Programming error forces CBA to write off millions in overdrafts

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Programming error forces CBA to write off millions in overdrafts

Fined $180,000 by ASIC.

A programming error in the Commonwealth Bank's automated calculator for personal overdraft applications has forced the bank to pay $180,000 in infringement fines and write off $2.5 million in loan balances.

The Australian Securities and Investments Commission today said CBA had self-reported the unidentified programming error following an internal review prompted by ASIC surveillance.

The review found that the error in CBA's automated serviceabillity calculator meant the bank failed to account for the declared housing and living expenses of some consumers applying for personal overdrafts between July 2011 and September last year.

The calculator entered $0 in housing expenses and used a benchmark for living expenses, which in some cases was "substantially less" than the consumer's actual expenses.

"As a result, this led to an over-estimation of the consumer's capacity to service the overdraft facility," ASIC said.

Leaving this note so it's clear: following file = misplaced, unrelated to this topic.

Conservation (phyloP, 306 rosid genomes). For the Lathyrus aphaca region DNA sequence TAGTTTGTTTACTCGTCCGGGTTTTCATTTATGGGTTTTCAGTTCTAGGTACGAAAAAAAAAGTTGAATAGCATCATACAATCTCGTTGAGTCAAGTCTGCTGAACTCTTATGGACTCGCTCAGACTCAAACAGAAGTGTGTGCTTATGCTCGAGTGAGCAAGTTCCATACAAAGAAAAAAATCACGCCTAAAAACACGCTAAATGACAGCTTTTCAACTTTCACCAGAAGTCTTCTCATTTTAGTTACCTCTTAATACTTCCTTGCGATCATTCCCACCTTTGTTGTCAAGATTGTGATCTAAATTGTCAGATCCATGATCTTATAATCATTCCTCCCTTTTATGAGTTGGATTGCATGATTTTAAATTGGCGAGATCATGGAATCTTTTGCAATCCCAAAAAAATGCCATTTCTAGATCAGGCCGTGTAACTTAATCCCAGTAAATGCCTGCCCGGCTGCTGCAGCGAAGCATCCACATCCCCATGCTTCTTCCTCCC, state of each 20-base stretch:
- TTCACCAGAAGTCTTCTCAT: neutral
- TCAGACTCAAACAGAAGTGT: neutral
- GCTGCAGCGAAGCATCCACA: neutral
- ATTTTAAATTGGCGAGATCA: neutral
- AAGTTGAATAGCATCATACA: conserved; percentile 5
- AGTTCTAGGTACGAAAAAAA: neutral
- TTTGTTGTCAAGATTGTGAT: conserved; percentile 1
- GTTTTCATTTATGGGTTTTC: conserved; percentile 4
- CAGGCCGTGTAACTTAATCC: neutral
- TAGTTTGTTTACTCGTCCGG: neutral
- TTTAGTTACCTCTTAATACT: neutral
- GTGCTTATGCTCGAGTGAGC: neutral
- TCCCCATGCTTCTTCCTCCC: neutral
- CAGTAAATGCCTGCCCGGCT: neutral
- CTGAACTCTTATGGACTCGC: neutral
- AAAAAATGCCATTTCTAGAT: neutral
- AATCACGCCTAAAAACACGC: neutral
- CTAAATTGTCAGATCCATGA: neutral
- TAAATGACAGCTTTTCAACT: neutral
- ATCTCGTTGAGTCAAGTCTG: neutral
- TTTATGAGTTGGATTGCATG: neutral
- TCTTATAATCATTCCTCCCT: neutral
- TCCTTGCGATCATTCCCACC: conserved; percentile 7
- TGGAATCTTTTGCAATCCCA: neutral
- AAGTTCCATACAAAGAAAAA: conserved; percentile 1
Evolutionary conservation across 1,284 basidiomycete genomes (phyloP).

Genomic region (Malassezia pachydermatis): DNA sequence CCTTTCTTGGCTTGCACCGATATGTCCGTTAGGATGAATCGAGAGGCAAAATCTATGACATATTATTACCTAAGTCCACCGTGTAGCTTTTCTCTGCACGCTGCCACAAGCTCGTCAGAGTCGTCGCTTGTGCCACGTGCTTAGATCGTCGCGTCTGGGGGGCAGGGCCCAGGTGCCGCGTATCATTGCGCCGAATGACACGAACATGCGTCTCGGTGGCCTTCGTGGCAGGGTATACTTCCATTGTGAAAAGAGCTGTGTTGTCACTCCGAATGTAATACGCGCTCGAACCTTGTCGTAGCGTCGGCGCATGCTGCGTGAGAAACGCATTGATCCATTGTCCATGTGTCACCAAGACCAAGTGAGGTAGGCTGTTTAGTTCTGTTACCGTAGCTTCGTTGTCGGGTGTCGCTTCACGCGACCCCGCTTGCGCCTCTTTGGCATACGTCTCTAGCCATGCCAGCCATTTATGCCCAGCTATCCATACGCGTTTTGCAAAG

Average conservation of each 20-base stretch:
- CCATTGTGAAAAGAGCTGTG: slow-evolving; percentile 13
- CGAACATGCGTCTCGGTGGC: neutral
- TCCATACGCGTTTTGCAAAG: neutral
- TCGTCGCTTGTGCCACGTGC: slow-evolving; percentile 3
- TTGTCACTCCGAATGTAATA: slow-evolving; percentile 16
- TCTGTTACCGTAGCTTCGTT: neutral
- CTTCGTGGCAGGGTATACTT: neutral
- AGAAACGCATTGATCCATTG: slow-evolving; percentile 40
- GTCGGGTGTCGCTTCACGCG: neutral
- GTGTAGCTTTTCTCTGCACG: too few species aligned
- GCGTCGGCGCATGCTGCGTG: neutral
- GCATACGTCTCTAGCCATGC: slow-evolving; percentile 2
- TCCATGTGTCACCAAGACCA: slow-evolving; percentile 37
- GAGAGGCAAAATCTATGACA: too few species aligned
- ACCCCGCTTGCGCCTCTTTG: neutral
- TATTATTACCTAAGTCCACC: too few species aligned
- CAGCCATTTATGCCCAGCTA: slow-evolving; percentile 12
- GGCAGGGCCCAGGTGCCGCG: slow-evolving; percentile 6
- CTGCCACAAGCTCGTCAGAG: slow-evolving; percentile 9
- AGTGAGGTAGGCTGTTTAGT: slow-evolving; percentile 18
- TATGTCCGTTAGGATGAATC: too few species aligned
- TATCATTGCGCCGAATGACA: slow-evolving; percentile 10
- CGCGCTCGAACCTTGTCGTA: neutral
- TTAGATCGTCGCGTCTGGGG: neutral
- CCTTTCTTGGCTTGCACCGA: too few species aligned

The bank approved 9577 customers for personal overdrafts that should have been declined, and handed out 1152 higher overdraft limits than normal, as a result of the programming error.

"ASIC was concerned that this conduct breached responsible lending laws and that affected consumers would have been unable to comply, or could only comply with substantial hardship, with their obligation to repay their personal overdraft on demand," the corporate regulator said.

It levied four infringement notices totalling $180,000 on the bank last month for breaching responsible lending laws.

ASIC said CBA had advised it would also write off around $2.5 million in personal overdraft balances as a result of the programming error.

'Credit licensees should continuously monitor their internal processes to ensure compliance with the law.

"This is especially the case with automated decision-making systems where ongoing monitoring is needed to ensure that information is correctly inputted into systems," ASIC deputy chairman Peter Kell said in a statement.

CBA said the system issue affected less than two percent of its personal overdraft customers. It said it had nearly completed remediating the issue for affected customers, and that their credit ratings would not be impacted.

“We sincerely apologise to our customers and we regret that this error occurred,” CBA head of retail products and strategy Clive van Horen said in a statement.

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